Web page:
The gallbladder is a small organ that stores bile secreted by the liver to help digest food. Occasionally, substances in the bile crystallize, leading to gallbladder disease in the form of gallstones that can in ame the gallbladder and block bile ow. That can produce symptoms similar to indigestion and even intense pain if the stones become lodged in the bile duct.

Feeling Good Again

Melanie’s surgery ended more than a decade of gallbladder attacks, which sometimes left her with pain so intense she couldn’t stand. “I had been having pain for so long. I had just come to think it was something stress-related from golf,” she says. Finally, after she lost about 12 pounds in two months, her doctor diagnosed gallbladder disease and referred her to Dr. Rivas, who told her about the single-incision operation.

“I was all for it,” says Melanie. “I’m not going to say I wasn’t nervous about it, but when you have full confidece in your doctor and in your faith that you’re going to be fie, that really helps.

“It’s nice to feel good and healthy,” she adds. “It’s been wonderful for me.”

About a year ago, Diana Castro also opted for the new procedure, hoping for a faster recovery – and she wasn’t disappointed either. “I was able to travel on a sixhour plane trip to my home country just 10 days after the operation. There were no complications,” says the 42-year-old mother of three from Dallas, whose doctor recommended she see Dr. Rivas when ongoing gallbladder problems intensified.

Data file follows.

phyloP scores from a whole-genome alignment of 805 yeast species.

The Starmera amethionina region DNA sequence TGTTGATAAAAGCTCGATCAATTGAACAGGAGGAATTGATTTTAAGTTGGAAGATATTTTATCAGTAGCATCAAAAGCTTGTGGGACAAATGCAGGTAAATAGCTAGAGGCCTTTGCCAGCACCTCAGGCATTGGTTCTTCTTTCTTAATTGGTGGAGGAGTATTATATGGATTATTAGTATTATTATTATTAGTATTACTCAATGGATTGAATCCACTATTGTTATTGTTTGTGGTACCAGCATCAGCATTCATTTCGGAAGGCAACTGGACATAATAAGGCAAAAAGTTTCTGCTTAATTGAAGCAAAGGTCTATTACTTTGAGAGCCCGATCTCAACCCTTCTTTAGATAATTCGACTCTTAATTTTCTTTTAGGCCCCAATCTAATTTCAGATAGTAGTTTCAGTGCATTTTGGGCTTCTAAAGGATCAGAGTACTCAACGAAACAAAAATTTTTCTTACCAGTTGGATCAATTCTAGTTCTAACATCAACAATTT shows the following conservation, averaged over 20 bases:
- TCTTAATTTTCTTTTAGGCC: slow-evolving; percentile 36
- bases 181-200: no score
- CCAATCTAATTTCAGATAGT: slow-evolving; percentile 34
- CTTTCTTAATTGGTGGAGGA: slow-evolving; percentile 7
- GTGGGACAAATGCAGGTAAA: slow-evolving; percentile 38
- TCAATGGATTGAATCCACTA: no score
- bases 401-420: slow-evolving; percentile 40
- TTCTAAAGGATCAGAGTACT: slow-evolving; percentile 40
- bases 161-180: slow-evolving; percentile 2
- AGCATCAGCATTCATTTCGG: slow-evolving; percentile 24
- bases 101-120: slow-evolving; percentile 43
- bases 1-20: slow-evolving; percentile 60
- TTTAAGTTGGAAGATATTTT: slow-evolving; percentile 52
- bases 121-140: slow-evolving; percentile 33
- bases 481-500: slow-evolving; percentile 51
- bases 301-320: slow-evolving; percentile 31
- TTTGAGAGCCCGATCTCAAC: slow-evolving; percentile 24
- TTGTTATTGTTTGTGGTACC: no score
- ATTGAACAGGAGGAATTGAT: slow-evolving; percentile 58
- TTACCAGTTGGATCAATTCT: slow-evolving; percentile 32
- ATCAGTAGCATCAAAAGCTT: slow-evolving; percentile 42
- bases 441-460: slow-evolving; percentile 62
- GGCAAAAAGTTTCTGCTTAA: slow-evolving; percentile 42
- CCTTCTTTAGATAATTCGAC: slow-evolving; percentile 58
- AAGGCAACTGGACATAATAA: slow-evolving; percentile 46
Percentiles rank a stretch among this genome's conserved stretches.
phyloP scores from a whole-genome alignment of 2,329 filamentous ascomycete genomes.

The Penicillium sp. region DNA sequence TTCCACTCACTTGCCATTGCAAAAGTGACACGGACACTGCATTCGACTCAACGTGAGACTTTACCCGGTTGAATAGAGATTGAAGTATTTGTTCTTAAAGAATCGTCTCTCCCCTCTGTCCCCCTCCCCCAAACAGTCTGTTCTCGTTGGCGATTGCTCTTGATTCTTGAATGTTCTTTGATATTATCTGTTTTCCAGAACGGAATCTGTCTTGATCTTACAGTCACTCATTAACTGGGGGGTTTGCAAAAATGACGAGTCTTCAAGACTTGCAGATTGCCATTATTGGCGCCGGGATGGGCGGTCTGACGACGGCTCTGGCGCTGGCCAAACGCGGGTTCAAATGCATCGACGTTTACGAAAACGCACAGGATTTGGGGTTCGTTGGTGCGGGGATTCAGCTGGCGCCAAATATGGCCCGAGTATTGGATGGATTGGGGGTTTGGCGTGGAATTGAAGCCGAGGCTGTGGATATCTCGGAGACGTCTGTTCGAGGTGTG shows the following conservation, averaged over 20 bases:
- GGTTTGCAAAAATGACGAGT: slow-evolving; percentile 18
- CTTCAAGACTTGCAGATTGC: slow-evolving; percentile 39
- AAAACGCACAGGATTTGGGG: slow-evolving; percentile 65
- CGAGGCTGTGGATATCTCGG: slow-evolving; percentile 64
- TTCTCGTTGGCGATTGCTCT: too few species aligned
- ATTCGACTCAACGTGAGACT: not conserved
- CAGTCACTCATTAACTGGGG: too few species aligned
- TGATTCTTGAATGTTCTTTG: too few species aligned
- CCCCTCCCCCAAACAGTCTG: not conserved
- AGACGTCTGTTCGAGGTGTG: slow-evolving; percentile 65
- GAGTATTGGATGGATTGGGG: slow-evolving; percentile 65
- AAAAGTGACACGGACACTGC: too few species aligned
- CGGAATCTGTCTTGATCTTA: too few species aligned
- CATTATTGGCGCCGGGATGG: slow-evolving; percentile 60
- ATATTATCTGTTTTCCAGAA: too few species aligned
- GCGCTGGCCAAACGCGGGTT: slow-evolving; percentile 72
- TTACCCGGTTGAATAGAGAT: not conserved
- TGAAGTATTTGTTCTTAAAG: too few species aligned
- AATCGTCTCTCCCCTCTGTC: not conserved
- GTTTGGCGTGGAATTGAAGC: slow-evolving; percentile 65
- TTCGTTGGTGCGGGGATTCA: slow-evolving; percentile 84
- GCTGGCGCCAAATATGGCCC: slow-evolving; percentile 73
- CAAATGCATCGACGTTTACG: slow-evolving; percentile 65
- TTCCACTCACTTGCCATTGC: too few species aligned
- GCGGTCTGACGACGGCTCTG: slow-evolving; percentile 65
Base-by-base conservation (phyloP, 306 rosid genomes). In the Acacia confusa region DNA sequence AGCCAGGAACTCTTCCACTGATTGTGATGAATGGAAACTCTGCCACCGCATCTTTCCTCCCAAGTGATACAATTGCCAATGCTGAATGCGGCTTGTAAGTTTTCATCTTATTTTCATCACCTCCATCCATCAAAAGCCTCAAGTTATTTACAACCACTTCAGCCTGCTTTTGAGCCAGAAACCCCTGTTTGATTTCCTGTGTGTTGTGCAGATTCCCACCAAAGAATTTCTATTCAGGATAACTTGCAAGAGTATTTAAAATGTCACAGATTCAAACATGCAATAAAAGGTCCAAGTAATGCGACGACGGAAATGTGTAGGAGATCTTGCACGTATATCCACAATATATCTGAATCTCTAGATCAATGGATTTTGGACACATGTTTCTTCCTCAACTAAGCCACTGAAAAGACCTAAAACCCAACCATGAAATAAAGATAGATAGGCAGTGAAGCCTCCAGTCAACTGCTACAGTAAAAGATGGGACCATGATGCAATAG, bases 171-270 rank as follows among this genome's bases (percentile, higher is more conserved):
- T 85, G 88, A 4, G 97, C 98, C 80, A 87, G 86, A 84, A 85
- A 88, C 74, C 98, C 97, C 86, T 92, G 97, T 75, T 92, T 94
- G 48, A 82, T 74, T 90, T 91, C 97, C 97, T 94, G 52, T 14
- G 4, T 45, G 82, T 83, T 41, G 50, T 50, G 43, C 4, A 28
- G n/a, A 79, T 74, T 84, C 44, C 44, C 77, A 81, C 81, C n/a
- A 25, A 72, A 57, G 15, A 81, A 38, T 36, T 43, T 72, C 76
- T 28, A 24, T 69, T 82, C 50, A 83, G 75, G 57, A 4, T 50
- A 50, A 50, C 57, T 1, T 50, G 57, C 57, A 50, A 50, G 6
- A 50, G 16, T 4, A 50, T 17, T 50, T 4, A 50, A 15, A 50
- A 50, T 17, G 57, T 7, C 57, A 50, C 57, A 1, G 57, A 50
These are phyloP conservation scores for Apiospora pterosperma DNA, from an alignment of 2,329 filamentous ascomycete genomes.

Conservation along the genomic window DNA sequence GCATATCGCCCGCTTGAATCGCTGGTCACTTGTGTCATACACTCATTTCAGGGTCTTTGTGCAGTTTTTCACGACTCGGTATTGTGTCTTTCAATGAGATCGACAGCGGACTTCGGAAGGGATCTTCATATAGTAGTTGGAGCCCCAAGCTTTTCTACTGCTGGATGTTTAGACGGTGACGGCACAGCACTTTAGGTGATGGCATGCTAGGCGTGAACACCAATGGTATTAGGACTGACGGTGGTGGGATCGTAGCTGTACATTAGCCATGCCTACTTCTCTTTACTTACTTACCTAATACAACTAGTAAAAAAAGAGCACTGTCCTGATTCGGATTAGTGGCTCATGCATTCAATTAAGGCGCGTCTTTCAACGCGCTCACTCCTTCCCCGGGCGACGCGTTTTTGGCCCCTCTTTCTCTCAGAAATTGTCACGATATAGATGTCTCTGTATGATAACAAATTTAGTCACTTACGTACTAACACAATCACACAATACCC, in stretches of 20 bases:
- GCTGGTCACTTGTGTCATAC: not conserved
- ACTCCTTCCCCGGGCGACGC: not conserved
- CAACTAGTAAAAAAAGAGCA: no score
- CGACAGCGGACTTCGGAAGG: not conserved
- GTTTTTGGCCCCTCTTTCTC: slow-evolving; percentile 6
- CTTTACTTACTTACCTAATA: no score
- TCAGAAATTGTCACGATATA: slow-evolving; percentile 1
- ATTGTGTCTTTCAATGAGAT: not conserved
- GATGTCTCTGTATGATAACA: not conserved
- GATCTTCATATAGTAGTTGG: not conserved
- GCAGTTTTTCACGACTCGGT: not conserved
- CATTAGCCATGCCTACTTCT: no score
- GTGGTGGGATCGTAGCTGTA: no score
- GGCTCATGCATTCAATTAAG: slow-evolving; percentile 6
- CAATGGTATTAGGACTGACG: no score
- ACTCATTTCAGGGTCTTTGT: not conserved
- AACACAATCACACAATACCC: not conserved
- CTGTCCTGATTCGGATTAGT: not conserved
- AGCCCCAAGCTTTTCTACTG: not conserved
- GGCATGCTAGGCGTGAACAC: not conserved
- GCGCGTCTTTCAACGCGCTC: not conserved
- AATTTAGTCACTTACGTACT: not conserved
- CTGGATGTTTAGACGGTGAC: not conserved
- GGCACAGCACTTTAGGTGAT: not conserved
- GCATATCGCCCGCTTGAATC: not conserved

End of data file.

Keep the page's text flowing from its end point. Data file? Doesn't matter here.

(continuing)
“I was back on my feet the next day after the procedure, and two weeks later I was completely recovered,” says Diana. “The short recovery time and the aesthetics were the surgery’s best benefits. I feel perfect.”

Best Candidates

Though the procedure offers appealing advantages, it’s not for everyone.

“Generally speaking, most patients with gallbladder disease would be able to have the single-incision procedure if they could normally have outpatient surgery – but not everyone,” says Dr. Rivas. It comes down to complexity: The simpler or less advanced the gallbladder disease, the more likely single-incision surgery would be an appropriate option. “Because this is a new technique, it’s currently best suited for not very complex problems,” he says.

The best candidates for the procedure? Dr. Rivas says people between the ages of 20 and 40, because their cases tend to be more straightforward and less complex, though he has performed the surgery on patients in their 60s.

It’s not suited for people who have had several open operations in the upper abdomen or those who are morbidly obese, two conditions that present technical challenges to surgeons. 

“In those cases, patients are better served by using the existing fourincision procedure,” says Dr. Rivas.

Doctors now perform numerous types of advanced laparoscopic surgeries at UT Southwestern, making its Center for Minimally Invasive Surgery the North Texas region’s foremost source for innovation and patient care in these types of procedures. For an appointment, call 214-645-8300.